steer a course between the competing interests of the EU which will inevitably
tack towards free movement and the UK government which will tack towards
greater restrictions.

In the first blog, we argue that when the original EU Treaty (the
Treaty of Rome) was drafted its focus was on the rights of individuals to move
for work. It was not connected to broader ideas of citizenship and state
building. We argue that the UK’s new arrangement with the EU could return to
those original ideas. At domestic level the current scheme for Croatians
working in the UK might provide a template as to how this can be operationalised.

In the second blog we consider how the equality principle might work
in a post-Brexit immigration policy, especially in respect to access to
benefits. We argue that there should be a phased approach to equal treatment
depending on the migrant’s length of residence, with preconditions to accessing
that right and specific exclusions from it, particularly in the early stages of
a migrant’s arrival.

In the third blog, we consider the final component of a policy based
on fair movement, the introduction of an emergency brake.

We turn now to look at the first element of the proposal for fair
movement: connecting movement to economic activity.

Back to the Future

In the debates in the run-up to the Treaty of Rome, the notion of
free movement of people was focused on the economically active, namely workers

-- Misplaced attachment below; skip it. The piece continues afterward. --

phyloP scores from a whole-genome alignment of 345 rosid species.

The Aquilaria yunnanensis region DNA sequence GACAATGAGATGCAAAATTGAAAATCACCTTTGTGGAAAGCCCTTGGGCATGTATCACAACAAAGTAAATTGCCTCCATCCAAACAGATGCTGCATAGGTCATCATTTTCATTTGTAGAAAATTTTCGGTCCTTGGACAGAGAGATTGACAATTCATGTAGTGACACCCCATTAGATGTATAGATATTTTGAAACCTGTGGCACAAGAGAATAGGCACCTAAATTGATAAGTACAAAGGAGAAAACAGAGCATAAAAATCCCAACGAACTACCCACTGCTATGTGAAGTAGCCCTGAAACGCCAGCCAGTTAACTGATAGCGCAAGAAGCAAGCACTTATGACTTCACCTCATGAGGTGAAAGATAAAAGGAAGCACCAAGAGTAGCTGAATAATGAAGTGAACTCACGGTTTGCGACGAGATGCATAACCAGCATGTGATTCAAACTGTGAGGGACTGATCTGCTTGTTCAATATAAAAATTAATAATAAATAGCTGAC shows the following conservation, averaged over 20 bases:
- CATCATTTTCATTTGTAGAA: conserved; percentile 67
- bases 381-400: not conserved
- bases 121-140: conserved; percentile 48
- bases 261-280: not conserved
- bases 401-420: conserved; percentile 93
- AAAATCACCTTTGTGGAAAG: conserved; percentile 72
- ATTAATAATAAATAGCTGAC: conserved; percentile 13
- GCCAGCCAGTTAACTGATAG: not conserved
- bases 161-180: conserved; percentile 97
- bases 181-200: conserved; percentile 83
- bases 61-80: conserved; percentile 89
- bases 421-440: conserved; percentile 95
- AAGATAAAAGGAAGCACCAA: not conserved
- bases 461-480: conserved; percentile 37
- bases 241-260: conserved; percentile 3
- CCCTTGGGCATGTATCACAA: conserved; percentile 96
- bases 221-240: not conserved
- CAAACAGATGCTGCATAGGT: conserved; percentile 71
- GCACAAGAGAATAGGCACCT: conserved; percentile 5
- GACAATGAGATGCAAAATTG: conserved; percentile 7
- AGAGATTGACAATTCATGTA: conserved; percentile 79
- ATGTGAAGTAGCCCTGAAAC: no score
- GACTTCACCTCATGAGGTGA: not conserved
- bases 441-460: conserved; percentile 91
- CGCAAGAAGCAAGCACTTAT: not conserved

and those seeking to access jobs. The idea of free movement of people can be
traced back to the 1948 Paris Treaty which established the Organisation for
European Economic Cooperation (OEEC) and provided for Contracting Parties to
‘take the necessary measures to facilitate the movement of workers’. However,
this was subsidiary to the aim of providing ‘full employment for their own people’ (emphasis added). 

The emphasis on the movement of workers recurred throughout the
formal discussions about the establishment of the EU’s Common Market.  The German, Belgian, Italian, Luxembourg and
Dutch delegations proposed that the free movement of people provisions of the
Treaty should ‘consist in the free access of nationals of the Member States to economic activities in the territory
of the Community’ (emphasis added). In November 1955 the Inter-Governmental
Conference considered that the concept of free movement of workers included the
right to present oneself in any country of the Community, for the jobs actually
offered and to remain in that country without any other administrative
restriction if a job is actually obtained
(emphasis added). (Original text: “une interprétation correcte de la notion de
libre circulation des travailleurs: elle comporte le droit de se présenter dans
tout pays de la Communauté aux emplois effectivement offerts et de demeurer